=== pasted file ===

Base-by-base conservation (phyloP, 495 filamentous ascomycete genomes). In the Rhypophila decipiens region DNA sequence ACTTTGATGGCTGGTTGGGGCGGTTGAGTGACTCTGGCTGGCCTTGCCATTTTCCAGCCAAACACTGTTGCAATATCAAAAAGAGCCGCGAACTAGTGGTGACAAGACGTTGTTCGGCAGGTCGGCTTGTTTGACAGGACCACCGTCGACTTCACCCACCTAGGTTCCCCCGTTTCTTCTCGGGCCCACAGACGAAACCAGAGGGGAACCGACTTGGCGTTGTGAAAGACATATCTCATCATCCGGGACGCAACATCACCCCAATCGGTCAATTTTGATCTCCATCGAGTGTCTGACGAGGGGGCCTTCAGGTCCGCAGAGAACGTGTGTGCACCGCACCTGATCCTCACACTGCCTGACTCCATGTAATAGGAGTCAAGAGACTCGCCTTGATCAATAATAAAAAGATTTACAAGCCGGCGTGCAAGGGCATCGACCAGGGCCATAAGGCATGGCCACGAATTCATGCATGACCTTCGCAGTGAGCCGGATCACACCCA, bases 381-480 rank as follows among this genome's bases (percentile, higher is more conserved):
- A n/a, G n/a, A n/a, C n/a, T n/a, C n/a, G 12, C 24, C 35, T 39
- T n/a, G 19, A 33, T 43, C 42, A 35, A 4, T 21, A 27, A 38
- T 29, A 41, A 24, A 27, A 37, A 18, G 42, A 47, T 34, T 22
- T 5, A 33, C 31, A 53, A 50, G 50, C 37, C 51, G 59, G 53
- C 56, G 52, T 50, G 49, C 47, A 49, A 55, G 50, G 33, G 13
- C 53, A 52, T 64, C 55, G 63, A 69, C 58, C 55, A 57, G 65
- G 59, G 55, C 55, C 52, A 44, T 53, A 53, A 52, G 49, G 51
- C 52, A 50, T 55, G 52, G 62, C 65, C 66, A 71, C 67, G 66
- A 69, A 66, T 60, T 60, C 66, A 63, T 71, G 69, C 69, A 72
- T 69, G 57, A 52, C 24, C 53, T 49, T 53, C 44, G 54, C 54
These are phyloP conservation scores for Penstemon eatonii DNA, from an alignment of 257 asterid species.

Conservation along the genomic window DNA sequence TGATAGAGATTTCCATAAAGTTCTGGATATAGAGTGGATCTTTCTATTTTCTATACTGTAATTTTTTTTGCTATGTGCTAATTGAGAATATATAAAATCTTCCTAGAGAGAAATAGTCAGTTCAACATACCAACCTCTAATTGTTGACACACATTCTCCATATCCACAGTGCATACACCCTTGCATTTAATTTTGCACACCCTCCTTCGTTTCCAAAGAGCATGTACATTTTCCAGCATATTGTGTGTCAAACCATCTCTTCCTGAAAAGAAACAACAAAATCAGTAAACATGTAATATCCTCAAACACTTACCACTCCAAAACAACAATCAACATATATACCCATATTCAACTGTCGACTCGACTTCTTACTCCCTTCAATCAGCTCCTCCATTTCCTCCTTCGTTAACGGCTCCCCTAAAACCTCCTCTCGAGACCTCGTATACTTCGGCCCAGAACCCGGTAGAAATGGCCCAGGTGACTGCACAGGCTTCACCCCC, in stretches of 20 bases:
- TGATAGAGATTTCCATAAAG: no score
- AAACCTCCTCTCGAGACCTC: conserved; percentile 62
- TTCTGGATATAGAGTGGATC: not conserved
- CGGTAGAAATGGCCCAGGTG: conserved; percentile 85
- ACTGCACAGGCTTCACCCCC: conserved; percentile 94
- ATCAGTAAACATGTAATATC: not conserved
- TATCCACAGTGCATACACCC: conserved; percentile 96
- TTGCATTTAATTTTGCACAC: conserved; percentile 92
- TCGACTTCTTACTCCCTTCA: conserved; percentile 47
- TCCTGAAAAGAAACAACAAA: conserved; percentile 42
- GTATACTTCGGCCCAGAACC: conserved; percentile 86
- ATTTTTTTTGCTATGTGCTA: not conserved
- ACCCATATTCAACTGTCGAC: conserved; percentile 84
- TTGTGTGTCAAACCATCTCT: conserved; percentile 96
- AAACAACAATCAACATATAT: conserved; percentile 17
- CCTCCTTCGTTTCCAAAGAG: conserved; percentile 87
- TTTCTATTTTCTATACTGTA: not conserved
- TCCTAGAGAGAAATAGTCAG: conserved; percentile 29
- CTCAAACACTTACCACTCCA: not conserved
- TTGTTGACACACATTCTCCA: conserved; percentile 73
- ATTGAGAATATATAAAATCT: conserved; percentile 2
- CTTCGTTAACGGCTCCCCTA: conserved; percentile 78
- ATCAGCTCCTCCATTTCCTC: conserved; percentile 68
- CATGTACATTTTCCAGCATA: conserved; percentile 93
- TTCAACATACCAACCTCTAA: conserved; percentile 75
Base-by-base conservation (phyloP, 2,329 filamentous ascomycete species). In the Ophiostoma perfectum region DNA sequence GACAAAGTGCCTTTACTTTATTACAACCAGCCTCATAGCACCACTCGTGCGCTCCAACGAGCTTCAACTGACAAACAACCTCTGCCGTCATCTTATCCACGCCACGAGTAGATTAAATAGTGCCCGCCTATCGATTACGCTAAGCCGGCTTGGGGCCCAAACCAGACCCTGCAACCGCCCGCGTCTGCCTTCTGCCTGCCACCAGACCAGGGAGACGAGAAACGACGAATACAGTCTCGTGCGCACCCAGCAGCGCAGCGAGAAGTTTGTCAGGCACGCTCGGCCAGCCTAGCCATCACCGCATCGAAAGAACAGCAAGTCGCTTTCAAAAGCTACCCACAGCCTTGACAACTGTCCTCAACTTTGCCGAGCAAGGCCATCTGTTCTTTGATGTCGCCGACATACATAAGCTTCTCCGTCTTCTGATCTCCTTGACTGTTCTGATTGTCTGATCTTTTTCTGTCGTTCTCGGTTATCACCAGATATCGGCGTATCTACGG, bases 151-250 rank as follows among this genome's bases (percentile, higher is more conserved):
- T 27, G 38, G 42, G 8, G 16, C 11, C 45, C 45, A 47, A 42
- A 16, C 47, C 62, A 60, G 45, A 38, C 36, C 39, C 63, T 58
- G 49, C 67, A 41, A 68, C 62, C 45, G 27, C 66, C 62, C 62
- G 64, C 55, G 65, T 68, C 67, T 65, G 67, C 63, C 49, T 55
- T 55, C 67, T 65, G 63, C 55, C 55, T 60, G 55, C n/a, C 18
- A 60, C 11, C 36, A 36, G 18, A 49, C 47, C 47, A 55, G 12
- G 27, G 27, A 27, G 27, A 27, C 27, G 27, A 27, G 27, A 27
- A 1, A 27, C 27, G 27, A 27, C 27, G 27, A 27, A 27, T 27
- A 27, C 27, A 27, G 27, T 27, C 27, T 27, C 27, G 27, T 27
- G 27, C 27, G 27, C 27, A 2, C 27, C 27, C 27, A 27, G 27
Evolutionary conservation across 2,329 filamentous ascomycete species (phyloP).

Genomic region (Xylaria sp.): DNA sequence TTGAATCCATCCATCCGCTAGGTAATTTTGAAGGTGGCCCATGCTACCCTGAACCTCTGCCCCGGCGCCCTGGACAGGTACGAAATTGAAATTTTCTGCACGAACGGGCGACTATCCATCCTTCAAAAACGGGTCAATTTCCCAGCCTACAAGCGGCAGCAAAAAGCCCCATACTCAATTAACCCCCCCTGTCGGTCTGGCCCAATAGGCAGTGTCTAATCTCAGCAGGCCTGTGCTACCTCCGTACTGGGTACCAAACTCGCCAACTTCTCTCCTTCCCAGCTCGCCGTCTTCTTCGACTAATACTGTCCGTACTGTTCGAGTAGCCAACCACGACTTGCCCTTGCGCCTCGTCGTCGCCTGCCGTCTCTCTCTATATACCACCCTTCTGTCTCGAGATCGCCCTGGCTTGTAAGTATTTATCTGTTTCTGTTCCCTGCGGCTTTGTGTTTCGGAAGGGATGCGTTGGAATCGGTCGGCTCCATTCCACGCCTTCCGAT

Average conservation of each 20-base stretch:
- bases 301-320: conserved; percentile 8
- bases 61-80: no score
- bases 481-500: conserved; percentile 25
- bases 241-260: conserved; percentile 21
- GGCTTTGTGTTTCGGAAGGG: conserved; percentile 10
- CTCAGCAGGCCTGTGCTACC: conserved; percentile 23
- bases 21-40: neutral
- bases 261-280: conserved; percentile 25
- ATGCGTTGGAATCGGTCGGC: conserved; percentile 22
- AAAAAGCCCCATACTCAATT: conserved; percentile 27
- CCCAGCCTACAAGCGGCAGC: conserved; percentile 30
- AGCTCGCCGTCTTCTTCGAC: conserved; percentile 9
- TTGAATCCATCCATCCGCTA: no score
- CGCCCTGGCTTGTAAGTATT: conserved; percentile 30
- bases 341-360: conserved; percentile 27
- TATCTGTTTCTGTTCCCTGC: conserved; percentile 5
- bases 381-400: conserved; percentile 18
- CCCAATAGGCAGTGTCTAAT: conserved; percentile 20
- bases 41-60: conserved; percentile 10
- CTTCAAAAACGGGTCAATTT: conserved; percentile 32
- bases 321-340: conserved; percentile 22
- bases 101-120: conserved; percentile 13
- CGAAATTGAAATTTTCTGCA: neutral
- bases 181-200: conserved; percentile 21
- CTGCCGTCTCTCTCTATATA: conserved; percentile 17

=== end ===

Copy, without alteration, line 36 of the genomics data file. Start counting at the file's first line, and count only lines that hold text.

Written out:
- ATCAGCTCCTCCATTTCCTC: conserved; percentile 68